The initial treatment of CDI is well-established and includes withdrawing any precipitating antibiotics when possible, providing supportive care by administering fluids and electrolytes as required, and using antibiotics such as metronidazole or vancomycin [1],[2] . Cases of relapsing colitis are treated with either further metronidazole or vancomycin or prolonged vancomycin treatment using 'pulsed-tapered' protocols 3 . After the first post-treatment recurrence, the rate of a second recurrence is as high as 40 per cent. However, relapsing CDI and treatment failure are not associated with resistance to metronidazole or vancomycin [4] .

Several investigators have reported increasing rates and severity of CDI [5] . In addition, the appearance of a hypervirulent strain and treatment failure with current medication was reported [5],[6] . These reports reinforce the need for methods of improving host factors, such as faecal microbiota transplantation (FMT) and optimizing immune responses to C. difficile toxins.

Optimizing the immune respose

C. difficile infection results from disruption of the normal bacterial flora of the colon, colonization with C. difficile, and the release of toxins that lead to mucosal damage and inflammation. After colonization, the organism releases two protein exotoxins into the colon lumen: Toxins A and B, which cause diarrhoea and colitis. Toxin A is an enterotoxin that allows Toxin B to enter cells. The binding of the toxins to membrane receptors has toxic effects; both Toxins A and B result in mucosal inflammation and cause the secretion of a protein-rich exudate that contains neutrophils and monocytes. In addition, both toxins lead to peeling off of enterocytes and activation of cytokine release from monocytes.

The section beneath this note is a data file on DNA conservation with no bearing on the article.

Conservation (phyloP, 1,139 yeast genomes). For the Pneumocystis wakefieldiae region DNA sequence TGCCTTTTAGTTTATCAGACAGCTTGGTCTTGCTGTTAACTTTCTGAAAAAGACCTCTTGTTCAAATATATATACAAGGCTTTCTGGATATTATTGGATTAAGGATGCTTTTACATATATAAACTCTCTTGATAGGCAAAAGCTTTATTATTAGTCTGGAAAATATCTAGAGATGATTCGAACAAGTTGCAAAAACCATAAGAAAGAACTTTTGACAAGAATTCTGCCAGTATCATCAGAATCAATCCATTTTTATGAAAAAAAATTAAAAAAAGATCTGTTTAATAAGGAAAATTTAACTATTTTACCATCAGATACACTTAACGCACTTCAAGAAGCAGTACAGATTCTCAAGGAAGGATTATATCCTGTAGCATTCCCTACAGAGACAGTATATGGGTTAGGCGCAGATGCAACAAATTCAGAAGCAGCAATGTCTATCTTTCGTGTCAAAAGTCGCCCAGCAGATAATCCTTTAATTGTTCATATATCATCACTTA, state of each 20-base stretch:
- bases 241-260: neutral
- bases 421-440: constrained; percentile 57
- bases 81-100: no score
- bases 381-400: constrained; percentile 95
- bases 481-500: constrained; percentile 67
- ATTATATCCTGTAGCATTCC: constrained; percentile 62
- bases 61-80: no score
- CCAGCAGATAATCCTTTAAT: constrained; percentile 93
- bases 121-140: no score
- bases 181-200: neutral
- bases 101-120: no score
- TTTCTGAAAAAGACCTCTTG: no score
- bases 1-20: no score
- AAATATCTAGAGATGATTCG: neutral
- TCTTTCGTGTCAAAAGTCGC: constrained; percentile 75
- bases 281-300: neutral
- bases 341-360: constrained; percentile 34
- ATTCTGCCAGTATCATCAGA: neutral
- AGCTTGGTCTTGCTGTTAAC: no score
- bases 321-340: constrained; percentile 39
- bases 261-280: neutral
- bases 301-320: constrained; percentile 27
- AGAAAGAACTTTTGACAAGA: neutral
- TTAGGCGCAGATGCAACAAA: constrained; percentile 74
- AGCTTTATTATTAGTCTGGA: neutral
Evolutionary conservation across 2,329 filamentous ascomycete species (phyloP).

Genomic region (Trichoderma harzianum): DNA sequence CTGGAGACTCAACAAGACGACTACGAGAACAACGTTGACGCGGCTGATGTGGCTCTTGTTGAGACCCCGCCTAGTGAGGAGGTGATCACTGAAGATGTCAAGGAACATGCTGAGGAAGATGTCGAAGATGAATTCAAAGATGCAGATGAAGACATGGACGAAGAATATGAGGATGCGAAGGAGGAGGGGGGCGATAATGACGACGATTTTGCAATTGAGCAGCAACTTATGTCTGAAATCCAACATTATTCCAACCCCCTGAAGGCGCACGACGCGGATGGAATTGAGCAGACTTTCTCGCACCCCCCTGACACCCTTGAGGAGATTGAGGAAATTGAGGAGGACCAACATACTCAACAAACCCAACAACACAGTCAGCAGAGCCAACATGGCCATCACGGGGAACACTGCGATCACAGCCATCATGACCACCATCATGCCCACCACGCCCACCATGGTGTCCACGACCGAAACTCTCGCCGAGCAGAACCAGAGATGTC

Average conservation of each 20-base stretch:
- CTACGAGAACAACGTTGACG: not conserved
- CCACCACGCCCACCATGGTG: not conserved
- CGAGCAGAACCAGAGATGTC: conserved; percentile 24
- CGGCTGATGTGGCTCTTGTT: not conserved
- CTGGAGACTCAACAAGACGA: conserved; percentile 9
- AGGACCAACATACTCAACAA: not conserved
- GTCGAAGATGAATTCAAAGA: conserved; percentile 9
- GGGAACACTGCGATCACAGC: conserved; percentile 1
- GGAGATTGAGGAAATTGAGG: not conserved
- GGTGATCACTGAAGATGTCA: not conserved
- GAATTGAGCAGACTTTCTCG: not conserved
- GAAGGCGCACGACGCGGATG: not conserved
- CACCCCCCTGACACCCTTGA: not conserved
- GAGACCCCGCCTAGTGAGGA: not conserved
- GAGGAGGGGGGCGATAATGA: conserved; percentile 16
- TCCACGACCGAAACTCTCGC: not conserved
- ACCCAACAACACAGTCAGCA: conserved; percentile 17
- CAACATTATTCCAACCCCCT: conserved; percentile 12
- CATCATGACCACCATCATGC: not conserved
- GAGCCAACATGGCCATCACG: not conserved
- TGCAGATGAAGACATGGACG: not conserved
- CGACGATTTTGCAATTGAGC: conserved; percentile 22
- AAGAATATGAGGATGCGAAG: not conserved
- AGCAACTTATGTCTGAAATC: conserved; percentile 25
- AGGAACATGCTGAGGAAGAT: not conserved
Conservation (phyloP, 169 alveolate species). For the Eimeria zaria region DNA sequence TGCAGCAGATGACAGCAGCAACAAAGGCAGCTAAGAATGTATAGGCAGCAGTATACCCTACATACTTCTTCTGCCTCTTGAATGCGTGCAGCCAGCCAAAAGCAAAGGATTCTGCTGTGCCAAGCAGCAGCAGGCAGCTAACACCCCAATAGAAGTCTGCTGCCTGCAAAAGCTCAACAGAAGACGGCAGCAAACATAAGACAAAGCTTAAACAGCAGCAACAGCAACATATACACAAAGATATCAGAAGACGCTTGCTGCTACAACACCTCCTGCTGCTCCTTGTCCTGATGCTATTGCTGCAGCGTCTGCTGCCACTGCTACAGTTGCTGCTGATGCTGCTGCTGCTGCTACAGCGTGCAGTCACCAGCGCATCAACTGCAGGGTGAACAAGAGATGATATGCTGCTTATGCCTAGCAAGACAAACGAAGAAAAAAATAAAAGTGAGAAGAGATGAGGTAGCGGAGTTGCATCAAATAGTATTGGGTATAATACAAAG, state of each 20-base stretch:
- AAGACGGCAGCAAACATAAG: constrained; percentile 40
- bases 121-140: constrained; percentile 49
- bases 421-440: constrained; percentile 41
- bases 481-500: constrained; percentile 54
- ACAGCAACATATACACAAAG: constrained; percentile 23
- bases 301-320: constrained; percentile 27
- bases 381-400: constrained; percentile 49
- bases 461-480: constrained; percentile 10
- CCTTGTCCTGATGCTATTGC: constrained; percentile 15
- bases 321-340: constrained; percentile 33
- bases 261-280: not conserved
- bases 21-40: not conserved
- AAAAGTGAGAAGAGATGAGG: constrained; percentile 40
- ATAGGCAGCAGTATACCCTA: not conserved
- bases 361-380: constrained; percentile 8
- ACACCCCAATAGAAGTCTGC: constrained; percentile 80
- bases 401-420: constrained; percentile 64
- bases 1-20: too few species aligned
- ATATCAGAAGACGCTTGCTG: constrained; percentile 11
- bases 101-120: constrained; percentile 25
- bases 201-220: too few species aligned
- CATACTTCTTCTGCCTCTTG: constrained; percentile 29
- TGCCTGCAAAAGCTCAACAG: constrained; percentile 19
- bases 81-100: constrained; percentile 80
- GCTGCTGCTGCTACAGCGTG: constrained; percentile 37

In a Quebec study conducted between 1991 and 2003, vancomycin had fewer complications than metronidazole 7 . However, between 2003 and 2006, vancomycin was not found superior to metronidazole [6] . These results suggest that a hypervirulent strain, which produces more toxin, has spread in Quebec. The increased toxin level quickly saturates the binding sites in the colon before vancomycin can reduce the production of C. difficile toxins. Therefore, new treatment strategies that reduce the toxicity of already-bound toxin, or prevent toxin binding to the colon, are needed.